first, to confirm the view of many religious Americans that the courts are hostile to religion; second, to infuriate students and their families by depriving them of the best site for their high school graduation ...; and third, to initiate what federal law does not need: a jurisprudence of permissible versus impermissible rentals of church space to public schools and other public entities. (218) Is Judge Posner's Elmbrook dissent an exemplar of judicial pragmatism? Posner once described Justice Breyer's concurring opinion in Van Orden v. Perry--one of two companion cases decided by the Supreme Court that involved the state-sponsored display of Ten Commandments monuments--as distinctively pragmatic. (219) Yet Breyer's opinion depends upon particularistic judgments about the monument's placement, aesthetic surroundings, and comparatively long history within the community without complaint--all factors that Breyer argued distinguished the monument in the Court's other Ten Commandments case, McCreary County v. ACLU. (220)
These are the very features of Breyer's opinion that Posner praises as pragmatic extrajudicially (221) and yet also severely criticizes in his Elmbrook dissent. Posner believes that the majority in Elmbrook is creating a "jurisprudence of church furnishings" in which a constitutional violation will depend on courts' detailed inventories of church interiors. (222) Yet these particularistic and fact-specific aesthetic assessments are some of the very features of Justice Breyer's Van Orden concurrence that, in Posner's view, exemplify pragmatic adjudication. (223) If Breyer's Van Orden concurrence and Posner's Elmbrook dissent are both examples of judicial pragmatism, then something other than judicial pragmatism is needed to explain the differences between them.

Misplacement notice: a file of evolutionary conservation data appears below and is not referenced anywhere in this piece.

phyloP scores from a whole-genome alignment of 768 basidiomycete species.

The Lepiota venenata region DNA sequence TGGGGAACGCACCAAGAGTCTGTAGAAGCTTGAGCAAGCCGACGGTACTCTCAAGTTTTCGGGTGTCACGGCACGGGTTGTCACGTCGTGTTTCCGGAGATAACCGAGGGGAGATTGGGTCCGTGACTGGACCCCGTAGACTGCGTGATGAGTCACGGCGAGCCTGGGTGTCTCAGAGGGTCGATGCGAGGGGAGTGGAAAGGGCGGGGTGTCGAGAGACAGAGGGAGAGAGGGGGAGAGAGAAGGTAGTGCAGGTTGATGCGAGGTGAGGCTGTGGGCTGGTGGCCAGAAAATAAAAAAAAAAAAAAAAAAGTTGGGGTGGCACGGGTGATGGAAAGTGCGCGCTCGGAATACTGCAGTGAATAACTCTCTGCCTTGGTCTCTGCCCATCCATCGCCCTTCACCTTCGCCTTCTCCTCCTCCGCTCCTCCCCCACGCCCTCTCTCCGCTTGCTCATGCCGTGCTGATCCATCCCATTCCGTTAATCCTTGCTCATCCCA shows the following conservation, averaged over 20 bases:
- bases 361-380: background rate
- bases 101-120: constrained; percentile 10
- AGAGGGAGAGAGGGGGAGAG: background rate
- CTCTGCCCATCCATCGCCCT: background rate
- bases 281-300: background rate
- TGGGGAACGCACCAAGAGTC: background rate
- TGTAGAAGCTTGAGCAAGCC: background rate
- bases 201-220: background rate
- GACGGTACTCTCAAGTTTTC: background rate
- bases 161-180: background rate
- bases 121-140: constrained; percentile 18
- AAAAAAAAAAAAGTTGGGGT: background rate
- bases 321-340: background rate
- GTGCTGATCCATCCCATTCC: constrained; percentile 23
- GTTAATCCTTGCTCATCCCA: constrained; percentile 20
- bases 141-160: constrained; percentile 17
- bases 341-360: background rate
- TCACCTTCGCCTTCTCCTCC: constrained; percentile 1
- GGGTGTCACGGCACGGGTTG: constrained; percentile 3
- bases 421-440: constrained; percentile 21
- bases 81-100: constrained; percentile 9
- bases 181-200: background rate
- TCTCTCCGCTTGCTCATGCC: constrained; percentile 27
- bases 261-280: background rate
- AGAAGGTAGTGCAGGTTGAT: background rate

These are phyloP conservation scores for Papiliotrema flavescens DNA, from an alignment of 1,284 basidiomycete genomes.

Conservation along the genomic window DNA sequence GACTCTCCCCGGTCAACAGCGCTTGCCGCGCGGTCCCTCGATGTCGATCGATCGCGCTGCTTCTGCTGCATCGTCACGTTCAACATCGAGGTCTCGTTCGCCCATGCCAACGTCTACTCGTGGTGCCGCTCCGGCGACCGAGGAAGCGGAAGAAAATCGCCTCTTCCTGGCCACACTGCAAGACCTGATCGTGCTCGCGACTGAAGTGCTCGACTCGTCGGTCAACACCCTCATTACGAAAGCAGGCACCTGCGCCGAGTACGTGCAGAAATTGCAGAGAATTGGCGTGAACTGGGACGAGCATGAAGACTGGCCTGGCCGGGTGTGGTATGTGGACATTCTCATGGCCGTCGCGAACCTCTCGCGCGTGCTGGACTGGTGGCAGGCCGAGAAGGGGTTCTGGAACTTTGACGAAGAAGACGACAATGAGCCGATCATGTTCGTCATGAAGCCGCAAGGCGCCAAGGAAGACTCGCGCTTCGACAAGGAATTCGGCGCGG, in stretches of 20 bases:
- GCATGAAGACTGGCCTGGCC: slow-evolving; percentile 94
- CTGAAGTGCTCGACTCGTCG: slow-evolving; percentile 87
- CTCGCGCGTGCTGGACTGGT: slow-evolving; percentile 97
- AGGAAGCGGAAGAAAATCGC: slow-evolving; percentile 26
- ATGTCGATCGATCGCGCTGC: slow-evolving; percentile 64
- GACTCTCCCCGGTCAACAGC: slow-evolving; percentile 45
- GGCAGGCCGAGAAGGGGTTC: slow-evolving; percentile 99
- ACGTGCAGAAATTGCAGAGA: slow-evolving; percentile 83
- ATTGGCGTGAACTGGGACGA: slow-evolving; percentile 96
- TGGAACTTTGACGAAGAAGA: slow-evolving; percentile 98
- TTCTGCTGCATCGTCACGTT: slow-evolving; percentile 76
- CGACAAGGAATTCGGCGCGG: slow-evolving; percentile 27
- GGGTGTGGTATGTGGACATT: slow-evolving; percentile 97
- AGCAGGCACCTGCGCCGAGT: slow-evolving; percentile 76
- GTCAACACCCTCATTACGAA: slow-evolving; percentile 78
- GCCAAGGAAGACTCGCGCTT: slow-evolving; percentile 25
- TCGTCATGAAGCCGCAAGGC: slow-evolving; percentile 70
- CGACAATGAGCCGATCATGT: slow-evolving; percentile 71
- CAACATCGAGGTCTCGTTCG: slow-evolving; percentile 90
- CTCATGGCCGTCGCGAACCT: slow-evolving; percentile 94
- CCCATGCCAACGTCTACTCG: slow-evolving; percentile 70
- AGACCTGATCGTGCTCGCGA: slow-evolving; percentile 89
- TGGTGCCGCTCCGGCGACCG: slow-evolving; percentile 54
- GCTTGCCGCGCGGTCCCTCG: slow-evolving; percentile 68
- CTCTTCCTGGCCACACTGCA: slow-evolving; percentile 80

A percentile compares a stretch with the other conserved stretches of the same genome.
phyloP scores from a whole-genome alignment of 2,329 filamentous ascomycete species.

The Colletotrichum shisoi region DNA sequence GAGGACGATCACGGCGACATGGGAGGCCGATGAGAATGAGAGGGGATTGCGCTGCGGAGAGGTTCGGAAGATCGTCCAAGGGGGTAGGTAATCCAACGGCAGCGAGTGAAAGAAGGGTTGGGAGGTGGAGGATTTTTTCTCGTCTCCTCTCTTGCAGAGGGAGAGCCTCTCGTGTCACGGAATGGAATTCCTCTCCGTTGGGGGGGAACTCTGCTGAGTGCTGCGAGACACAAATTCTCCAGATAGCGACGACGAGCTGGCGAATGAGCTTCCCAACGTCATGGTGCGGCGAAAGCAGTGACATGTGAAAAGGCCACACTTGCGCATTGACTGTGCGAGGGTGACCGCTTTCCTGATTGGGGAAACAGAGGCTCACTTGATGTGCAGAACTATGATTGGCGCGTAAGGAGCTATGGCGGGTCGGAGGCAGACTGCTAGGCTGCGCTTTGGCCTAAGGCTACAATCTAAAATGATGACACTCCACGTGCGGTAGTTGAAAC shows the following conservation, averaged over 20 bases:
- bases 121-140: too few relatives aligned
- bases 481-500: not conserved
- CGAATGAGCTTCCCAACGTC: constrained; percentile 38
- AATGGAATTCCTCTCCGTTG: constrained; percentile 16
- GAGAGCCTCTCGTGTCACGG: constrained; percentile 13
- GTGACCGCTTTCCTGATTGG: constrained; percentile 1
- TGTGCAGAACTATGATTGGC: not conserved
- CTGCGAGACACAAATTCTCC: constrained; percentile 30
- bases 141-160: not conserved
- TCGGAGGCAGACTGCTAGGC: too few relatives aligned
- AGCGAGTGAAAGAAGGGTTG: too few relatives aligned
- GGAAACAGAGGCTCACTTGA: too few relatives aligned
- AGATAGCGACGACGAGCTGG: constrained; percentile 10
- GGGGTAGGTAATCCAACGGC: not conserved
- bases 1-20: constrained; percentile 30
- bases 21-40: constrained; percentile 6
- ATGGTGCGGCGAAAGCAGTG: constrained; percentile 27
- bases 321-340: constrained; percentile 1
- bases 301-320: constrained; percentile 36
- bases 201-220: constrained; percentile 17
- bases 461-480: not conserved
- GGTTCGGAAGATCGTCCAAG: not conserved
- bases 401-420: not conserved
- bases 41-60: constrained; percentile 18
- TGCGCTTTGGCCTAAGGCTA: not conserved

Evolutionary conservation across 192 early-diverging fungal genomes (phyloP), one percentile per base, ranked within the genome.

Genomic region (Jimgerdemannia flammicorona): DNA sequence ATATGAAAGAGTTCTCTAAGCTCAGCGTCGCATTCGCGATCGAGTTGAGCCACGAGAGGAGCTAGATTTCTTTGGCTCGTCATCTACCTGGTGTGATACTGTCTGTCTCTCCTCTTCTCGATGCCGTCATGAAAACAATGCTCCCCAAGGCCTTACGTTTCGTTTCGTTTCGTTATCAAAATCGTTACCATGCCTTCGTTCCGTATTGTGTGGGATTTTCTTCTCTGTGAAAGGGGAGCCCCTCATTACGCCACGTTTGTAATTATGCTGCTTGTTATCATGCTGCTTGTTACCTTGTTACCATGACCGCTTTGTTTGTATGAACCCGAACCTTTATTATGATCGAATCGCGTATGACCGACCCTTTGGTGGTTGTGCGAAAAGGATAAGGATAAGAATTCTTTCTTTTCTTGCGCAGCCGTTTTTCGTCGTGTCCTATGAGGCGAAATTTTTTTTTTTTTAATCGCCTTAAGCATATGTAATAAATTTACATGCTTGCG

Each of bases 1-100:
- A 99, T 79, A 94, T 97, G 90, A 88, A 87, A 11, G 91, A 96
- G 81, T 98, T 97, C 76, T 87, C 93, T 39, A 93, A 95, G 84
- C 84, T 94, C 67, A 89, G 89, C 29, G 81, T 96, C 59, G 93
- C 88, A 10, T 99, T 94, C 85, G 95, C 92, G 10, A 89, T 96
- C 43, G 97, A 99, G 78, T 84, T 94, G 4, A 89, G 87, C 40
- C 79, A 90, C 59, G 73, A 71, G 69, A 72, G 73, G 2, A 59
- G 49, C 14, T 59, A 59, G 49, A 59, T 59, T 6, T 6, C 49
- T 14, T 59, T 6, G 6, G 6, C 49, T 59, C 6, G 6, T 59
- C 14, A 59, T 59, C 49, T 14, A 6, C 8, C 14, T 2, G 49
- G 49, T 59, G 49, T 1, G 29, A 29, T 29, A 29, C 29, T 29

It would be wrong, however, to conclude that the tension between Judge Posner's praise of Justice Breyer's position in the Ten Commandments cases and his Elmbrook dissent demonstrates that the latter is not at all a pragmatic opinion. In part it surely is. Posner spends long sections of the dissent discussing plainly pragmatic considerations: the factual basis for making judgments about psychological coercion; (224) the lack of reliable empirical data on these issues; (225) the likely effects of a decision against the church; (226) and the association of state approval of religion with the weakening of religious fervor. (227)
But it is not pragmatic all the way down. Or, stated differently, legal pragmatism incorporates nonpragmatic considerations in a way that a purer form of pragmatism would not. Judge Posner's dissent does contain features of "everyday pragmatism," (228) but everyday pragmatism is an insufficient explanation for it. As Posner has put it: "[t]he case for legal pragmatism is based...
Judge Posner, Judge Wilkinson, and judicial critique of constitutional theory.
|Author:||DeGirolami, Marc O.|
|Position:||Richard Posner, J. Harvie Wilkinson III - II. The Judge at Work: Judicial Writing C. Perceived Official Favoritism of Christianity through Conclusion, with footnotes, p. 664-689|